Nvidia’s next hope may be even more mobile than a smartphone.
Jen-Hsun Huang, the chief executive of graphics chip maker Nvidia, said today that the company has high hopes for its Tegra series of mobile processors and automobiles, even as the core PC market for graphics remains flat or down.
He made the remarks in the Santa Clara, Calif.-based company’s analyst phone call today after reporting earnings. Nvidia reported its earnings for the third fiscal quarter ended Oct. 31 that partially missed Wall Street’s expectations. The world’s biggest standalone graphics chip maker said that its revenue was $1.054 billion and net income was $119 million, or 20 cents a share, compared with $1.204 billion and $209 million, or 33 cents a share, in the year-ago quarter.
Adjusted non-GAAP earnings per share in the third quarter was 26 cents. Nvidia said its revenue in the fourth quarter would be $1.05 billion. Analysts expected revenue in the third quarter of $1.052 billion and fourth-quarter revenue of $1.083 billion, and GAAP earnings per share of 19 cents and non-GAAP earnings per share of 26 cents. That means the fourth-quarter outlook is below what Wall Street expected.
The reaction on Wall Street is mixed. Nvidia’s stock price fell 2.4 percent to $14.55 a share before the earnings report. But it is up 1 percent to $14.70 a share in after-hours trading, even though Nvidia’s outlook isn’t that optimistic.
Nvidia said it shipped its first Tegra 4 chips during the quarter. Tegra processors generated $111.2 million in the quarter, up from $111.4 million in the prior quarter but down 54 percent from a year earlier. Huang said that the company delayed shipment of its Tegra 4 processors and sped up the development of its Tegra 4i processor with a built-in LTE modem. Nvidia also sped up development of Project Logan, a next-generation Tegra processor. That chip will ship “a lot sooner than the one year gap” that usually happens between Tegra generations.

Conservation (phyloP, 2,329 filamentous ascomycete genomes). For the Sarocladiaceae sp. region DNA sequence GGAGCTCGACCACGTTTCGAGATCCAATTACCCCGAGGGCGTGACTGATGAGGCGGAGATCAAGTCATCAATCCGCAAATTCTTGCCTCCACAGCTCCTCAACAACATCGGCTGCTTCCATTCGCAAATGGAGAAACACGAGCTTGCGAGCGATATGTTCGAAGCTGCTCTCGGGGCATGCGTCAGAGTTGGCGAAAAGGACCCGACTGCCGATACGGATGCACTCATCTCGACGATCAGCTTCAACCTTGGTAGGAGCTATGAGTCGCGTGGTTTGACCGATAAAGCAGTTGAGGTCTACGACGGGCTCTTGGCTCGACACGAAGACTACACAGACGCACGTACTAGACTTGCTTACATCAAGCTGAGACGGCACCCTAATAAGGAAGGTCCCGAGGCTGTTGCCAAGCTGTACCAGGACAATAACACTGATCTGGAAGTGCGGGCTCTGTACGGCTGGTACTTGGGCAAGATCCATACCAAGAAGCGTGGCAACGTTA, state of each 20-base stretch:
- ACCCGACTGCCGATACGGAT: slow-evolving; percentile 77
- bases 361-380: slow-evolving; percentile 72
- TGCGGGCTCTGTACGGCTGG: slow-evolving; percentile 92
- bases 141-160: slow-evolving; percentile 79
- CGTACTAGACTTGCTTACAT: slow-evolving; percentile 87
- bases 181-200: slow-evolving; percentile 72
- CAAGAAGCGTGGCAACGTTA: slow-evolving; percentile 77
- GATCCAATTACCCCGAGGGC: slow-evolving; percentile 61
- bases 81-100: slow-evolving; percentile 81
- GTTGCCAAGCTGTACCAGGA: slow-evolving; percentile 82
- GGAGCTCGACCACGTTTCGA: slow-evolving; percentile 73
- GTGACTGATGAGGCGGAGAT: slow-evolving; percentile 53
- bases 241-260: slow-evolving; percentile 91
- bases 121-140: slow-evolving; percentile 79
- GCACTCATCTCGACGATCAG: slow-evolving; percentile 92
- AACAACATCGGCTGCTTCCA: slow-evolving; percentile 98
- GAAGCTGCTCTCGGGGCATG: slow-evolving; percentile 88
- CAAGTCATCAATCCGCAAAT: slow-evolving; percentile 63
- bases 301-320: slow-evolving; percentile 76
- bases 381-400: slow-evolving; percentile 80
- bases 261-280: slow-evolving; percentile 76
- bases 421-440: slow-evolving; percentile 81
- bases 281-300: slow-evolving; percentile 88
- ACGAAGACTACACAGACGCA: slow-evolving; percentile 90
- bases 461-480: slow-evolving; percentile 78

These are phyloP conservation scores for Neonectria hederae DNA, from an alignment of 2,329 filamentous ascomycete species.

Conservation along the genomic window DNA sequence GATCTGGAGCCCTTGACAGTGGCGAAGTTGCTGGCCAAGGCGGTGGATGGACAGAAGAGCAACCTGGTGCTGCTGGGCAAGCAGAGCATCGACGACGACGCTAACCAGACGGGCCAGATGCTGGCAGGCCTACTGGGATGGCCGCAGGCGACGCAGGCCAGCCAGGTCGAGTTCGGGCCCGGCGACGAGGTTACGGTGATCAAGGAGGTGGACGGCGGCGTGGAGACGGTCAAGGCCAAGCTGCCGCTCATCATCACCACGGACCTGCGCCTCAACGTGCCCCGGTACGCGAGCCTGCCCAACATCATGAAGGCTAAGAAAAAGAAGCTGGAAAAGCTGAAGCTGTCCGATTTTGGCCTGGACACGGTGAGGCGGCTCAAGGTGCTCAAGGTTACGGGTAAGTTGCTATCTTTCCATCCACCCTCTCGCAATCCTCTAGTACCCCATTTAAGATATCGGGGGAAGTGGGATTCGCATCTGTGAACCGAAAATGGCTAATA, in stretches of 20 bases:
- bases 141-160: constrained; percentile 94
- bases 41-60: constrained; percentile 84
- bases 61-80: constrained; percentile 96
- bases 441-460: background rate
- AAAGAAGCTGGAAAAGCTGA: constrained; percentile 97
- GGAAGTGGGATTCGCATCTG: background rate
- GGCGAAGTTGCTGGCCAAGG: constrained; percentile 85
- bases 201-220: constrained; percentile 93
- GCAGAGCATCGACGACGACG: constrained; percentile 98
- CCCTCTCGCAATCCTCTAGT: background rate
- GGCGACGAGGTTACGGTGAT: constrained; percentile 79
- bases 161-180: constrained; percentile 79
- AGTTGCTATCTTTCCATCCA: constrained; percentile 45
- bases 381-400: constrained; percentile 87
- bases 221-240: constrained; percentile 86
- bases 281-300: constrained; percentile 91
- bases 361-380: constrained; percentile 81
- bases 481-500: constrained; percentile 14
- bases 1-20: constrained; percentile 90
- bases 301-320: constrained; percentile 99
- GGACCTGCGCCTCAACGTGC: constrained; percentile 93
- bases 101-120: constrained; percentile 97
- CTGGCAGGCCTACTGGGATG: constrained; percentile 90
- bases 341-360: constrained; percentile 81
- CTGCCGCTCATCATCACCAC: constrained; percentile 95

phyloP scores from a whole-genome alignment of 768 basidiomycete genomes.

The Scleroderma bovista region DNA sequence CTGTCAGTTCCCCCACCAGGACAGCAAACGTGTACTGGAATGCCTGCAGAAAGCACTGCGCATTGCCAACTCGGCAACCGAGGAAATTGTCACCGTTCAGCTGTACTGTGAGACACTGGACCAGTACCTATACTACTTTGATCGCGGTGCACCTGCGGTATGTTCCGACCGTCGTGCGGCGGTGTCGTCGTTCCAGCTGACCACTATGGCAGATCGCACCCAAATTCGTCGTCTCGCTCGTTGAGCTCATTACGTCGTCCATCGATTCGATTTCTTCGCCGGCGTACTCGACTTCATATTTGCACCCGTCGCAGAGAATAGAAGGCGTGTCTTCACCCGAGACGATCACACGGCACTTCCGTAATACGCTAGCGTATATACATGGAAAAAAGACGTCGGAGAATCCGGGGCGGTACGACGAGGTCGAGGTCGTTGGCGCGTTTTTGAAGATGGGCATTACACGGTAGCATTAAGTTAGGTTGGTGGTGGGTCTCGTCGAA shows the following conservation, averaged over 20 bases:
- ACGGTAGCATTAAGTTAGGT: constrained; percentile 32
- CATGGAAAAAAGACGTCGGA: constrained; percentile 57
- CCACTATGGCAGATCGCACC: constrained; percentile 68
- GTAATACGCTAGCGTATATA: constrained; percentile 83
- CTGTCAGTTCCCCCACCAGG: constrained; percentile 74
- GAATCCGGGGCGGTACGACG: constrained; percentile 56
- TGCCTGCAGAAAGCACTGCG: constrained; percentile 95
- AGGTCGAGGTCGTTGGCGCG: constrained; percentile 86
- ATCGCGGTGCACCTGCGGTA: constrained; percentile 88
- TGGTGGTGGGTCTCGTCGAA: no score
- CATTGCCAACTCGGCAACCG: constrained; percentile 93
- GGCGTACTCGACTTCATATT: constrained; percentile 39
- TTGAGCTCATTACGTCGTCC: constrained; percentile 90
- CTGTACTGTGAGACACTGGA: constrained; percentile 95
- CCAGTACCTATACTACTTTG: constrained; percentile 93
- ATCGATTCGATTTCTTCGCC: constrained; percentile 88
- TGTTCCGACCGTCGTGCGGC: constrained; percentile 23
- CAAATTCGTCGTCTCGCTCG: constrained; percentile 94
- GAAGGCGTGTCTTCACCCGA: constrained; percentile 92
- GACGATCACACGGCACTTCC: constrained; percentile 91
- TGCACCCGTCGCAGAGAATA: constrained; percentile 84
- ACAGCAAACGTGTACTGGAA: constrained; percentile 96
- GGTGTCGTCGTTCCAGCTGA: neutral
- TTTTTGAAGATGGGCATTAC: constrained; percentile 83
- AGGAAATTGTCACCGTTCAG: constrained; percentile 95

Tegra 4 revenue is expected to grow in the fourth quarter.
Nvidia saw good sales of its Quadro and Tesla chips for engineers, servers, and supercomputers. But sales of GeForce graphics processing units (GPUs) for desktops were up slightly, and GeForce GPUs for notebooks were lower. Gaming segment sales were up 6 percent from a year ago.
Huang said that a shortfall in Tegra sales explained why the company isn’t expected to hit the earlier outlook for the fourth-fiscal quarter that ends Jan. 31, 2014. Still, Huang said he was delighted in the decision he made to delay Tegra 4 and he believes it will pay off for the company in the long run.
“Nvidia had another quarter that bucked the trend of a lagging PC market,” said Patrick Moorhead, analyst at Moor Insights & Strategy. “Kepler architecture-based solutions continue to pay dividends, and it will be interesting to see how Nvidia fairs with AMD’s resurgence in the high-end GPU market with its Hawaii-based consumer cards. Nvidia owns the top of the stack, but AMD has competitive offerings throughout all price ranges. As it relates to Tegra 4, next quarter’s performance will be driven by sell through of Microsoft’s Surface 2 and Tegra Tab. Tegra 4 is competitive, but competition is fierce.”
The Tegra 4i will likely be built into products debuting in the first fiscal quarter next year, but Huang said that AT&T has certified the Tegra 4i for use in its handsets.
Huang said that China’s Xiaome launched a new superphone with Nvidia’s Tegra 4 processor. The first batch of 100,000 phones sold out in 86 seconds, and another 200,000 more were sold during the launch window.
Huang also said that Nvidia will license the GPU core in its upcoming Logan processor to other companies.
“Sometimes it makes sense for us to license our cores and our technology,” Huang said.
He also said that the GP-GPU capability, or using graphics for nongraphics computing tasks, is growing quickly as well.
“The car is going to be an opportunity for more than one GPU,” Huang said.
Nvidia said it began shipments of its Tegra 4-based Shield mobile gaming devices, but it did not say how many of those devices it shipped.
Huang said he expects that automotive sales division would grow to $400 million or more over the next couple of years, and sales of GPUs into that sector are on schedule to achieve that. GPUs are increasingly being used to drive big screens in cars such as the 17-inch screen in Tesla’s newest sedan.
Nvidia ended the quarter with a sizable war chest of $3 billion. Nvidia is increasing its dividend by 13 percent in 2014 to 0.085 per share, up from 0.075 per share.